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Check out Jess Baggia’s Artwork

Today we’d like to introduce you to Jess Baggia.

Jess, we’d love to hear your story and how you got to where you are today both personally and as an artist.
I moved to Somerville after I graduated college because I knew I wanted to play original music and the Boston area is one of the best places in the country to do just that since original music is actually supported by audiences here. As a singer/songwriter, I played primarily acoustic/folksy shows for a few years and released a solo EP, Back in the Game, as an example of my work. After some young artistic disillusionment (it’s a rite of passage, is it not?) and dramatic life events, I all but stopped playing music.

Ultimately though, I’m a writer and my ability to cope with most (if not all) difficult events is to go back to songwriting. This lead to me to what I consider to be an emotional ‘concept’ album that I released under the moniker, Red Right Hand. This album was most certainly a musical catharsis, but also, a departure in genre and style. I sought out Nick Zampiello (of New Alliance East) to produce the album because I knew he could help me transition out of the ‘singer/songwriter’ archetype and ultimately the end of where I did, in an actualized rock band. Red Right Hand, the band, has since evolved into the project it is now: Man Trouble. Sonically, we straddle the line between accessible pop and garage rock and we released our first self-titled album this past October.

Working with Nick really changed the way I approached music, and while we were mixing the Red Right-Hand album, he introduced me to his songs. He has literally thousands of electronic-based instrumental tracks written using analog drum machines and synthesizers he’s collected over the years. I felt like a kid in a candy store (pardon the cliche!!). All I wanted to do was write songs and I wrote a LOT with him. Over the next year or so, we had amassed a collection of demos and started grouping them into logical ‘projects’. One of those projects is This Bliss, a down-tempo, trip-hop-inspired band that strives to create a fully thematic, cinematic experience for the listener. We’re currently working on our debut record, which will be released this fall.

Speaking of Nick, I liked working with him so much, I married him. 🙂

Man Trouble is comprised of myself, Gordon Carlson, Tom Maroon and Nick Zampiello. This Bliss is comprised of myself, Tom Maroon, Glenn Smith, Jonathan Taft and Nick Zampiello.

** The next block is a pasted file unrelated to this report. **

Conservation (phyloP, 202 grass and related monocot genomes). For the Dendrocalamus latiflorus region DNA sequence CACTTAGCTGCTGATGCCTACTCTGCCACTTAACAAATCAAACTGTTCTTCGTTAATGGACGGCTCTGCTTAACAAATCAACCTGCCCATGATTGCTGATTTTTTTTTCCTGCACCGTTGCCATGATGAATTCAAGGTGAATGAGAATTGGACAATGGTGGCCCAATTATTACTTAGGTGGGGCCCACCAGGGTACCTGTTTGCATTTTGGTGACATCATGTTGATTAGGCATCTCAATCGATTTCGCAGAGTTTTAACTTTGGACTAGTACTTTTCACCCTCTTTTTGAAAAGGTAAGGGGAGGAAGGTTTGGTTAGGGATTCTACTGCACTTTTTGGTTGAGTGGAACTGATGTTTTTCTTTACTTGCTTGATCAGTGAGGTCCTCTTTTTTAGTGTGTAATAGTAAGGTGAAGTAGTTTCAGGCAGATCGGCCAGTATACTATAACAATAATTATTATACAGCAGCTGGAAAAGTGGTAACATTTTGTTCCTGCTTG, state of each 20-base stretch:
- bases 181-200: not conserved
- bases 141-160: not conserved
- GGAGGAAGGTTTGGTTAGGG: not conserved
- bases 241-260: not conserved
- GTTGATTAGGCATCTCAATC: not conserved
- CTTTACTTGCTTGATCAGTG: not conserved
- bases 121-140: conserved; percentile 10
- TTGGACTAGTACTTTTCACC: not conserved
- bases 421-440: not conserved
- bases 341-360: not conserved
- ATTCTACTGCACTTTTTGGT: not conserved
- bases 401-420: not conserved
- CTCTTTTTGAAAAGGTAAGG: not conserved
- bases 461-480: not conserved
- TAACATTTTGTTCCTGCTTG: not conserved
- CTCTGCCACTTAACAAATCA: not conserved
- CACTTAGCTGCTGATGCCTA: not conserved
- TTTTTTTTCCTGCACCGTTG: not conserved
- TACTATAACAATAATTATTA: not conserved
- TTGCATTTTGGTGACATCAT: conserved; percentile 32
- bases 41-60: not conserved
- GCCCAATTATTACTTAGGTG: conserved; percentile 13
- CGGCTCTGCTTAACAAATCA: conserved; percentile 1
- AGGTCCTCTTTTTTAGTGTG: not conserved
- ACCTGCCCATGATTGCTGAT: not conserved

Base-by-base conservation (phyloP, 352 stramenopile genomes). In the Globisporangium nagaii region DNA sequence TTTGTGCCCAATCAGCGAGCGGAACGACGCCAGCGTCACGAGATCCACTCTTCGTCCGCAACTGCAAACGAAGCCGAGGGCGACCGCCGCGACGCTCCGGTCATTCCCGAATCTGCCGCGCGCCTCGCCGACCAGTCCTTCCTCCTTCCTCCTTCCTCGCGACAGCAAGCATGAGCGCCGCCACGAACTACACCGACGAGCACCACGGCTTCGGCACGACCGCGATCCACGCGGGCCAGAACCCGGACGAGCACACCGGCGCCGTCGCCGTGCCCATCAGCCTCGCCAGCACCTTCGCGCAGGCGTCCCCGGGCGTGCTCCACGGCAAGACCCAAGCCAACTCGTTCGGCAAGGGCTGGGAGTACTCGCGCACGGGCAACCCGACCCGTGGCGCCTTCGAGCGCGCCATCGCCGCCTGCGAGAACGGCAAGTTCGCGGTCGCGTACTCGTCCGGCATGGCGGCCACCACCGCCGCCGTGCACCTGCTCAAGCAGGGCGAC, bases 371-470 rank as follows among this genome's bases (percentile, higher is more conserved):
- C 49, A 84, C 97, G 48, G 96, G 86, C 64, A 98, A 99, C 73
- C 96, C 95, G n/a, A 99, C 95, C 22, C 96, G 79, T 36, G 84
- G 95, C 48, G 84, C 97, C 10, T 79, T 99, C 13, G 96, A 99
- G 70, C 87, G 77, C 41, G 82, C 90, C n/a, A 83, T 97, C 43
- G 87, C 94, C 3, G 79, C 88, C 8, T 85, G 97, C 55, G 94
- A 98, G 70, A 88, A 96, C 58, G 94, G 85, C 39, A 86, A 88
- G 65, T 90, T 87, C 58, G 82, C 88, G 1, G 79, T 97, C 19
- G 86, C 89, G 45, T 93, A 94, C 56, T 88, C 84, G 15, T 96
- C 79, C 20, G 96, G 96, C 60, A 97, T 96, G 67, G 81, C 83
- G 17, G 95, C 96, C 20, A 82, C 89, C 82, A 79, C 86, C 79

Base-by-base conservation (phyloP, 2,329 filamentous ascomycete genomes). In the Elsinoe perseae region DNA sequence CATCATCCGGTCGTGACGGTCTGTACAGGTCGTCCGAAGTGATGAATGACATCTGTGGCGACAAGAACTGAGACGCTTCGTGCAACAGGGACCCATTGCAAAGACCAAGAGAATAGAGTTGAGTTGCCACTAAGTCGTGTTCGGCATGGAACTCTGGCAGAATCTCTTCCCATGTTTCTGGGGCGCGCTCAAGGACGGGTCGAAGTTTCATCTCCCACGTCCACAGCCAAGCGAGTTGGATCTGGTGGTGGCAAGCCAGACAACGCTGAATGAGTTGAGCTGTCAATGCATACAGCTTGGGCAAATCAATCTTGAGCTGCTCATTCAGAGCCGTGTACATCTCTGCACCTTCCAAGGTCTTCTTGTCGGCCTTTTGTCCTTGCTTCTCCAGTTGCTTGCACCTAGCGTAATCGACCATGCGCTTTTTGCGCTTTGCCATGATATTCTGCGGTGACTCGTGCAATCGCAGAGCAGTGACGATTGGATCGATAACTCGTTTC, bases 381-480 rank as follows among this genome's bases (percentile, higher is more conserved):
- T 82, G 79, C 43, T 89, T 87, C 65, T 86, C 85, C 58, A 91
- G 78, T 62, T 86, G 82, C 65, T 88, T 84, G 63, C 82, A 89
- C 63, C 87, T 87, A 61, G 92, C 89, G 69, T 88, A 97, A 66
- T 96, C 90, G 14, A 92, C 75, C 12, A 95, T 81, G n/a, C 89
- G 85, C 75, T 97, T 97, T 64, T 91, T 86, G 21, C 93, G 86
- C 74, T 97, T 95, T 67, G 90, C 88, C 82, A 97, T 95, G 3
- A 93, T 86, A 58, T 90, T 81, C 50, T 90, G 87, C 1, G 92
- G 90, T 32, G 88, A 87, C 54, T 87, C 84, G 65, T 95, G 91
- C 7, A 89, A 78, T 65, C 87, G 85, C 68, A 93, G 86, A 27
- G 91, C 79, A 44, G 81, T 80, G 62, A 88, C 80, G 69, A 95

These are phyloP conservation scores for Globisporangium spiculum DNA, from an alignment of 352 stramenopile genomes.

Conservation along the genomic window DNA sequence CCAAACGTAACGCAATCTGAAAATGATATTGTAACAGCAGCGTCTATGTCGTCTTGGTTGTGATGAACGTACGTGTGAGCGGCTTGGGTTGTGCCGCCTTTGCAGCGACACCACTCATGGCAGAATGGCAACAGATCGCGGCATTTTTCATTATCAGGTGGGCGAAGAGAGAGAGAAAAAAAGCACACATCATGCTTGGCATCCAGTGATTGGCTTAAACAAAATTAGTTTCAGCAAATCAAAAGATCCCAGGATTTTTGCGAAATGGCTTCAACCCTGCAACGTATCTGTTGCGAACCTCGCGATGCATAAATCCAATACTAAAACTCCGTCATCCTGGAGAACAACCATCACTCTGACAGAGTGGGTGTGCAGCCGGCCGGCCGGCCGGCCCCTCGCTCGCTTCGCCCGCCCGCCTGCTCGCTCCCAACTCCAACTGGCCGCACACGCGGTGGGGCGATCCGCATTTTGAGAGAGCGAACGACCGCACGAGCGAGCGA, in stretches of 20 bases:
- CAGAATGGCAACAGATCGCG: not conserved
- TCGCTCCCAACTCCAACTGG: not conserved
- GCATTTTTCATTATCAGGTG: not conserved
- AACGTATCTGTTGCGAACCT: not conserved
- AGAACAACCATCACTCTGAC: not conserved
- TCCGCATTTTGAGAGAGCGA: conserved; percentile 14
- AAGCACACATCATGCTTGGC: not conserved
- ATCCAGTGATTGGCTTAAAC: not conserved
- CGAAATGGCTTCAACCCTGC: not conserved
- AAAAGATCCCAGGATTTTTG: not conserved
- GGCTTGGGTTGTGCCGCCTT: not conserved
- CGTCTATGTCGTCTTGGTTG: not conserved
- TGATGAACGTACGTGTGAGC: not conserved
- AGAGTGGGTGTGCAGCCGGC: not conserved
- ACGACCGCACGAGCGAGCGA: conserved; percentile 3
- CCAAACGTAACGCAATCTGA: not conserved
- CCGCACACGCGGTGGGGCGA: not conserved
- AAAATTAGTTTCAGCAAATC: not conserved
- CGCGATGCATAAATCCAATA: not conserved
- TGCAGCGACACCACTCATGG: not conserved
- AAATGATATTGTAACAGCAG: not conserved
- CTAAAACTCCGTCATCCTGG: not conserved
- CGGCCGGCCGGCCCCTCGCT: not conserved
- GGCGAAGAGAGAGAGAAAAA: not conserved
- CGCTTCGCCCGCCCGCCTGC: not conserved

We’d love to hear more about your art. What do you do you do and why and what do you hope others will take away from your work?
I’m a singer/songwriter and while I love singing and performing, songwriting is my ultimate passion. I write music and lyrics – typically I find the melodies come to me first, but I’ve also written poetry that has ultimately turned into song form.

My inspiration can come from anything really, but I definitely use songwriting as a way to express emotions, whether they be happy, sad, frustrated, or anything in between. While I have a clear intention and message in my songs, I just hope the listener can connect to them in some way.

And I actually prefer when he or she delineates his or her own meaning from the songs – that’s why I don’t tell people what my songs are actually about. 🙂 For me, music is a very emotional experience. When I listen to music, I have a very visceral response and I just hope I can provide the same type of experience for others.

Do current events, local or global, affect your work and what you are focused on?
Artists always play an incredible part in the world. The way in which musicians operate has definitely changed over the years given the prevalence for DIY culture and ease of which you can share your work on the internet. While I don’t tend to be a political songwriter, recently I’ve noticed a shift. It definitely has to do with what’s going on in the world, but I think it’s also my own emotional maturity.

When I was younger, I was moved and inspired by things much closer to home (so to speak): relationships, personal struggles, etc. As I’ve gotten older, I’m more plugged into what’s going on outside my ‘bubble’ and thus, it comes out in my writing.

Do you have any events or exhibitions coming up? Where would one go to see more of your work? How can people support you and your artwork?
I have two active bands, Man Trouble and This Bliss. You can find relevant links to our music and social media here:

Red Right Hand and Man Trouble albums are also on Spotify:

Contact Info:

Image Credit:
Joshua Pickering; Alexis Desjardins; Dustin Hendrickson

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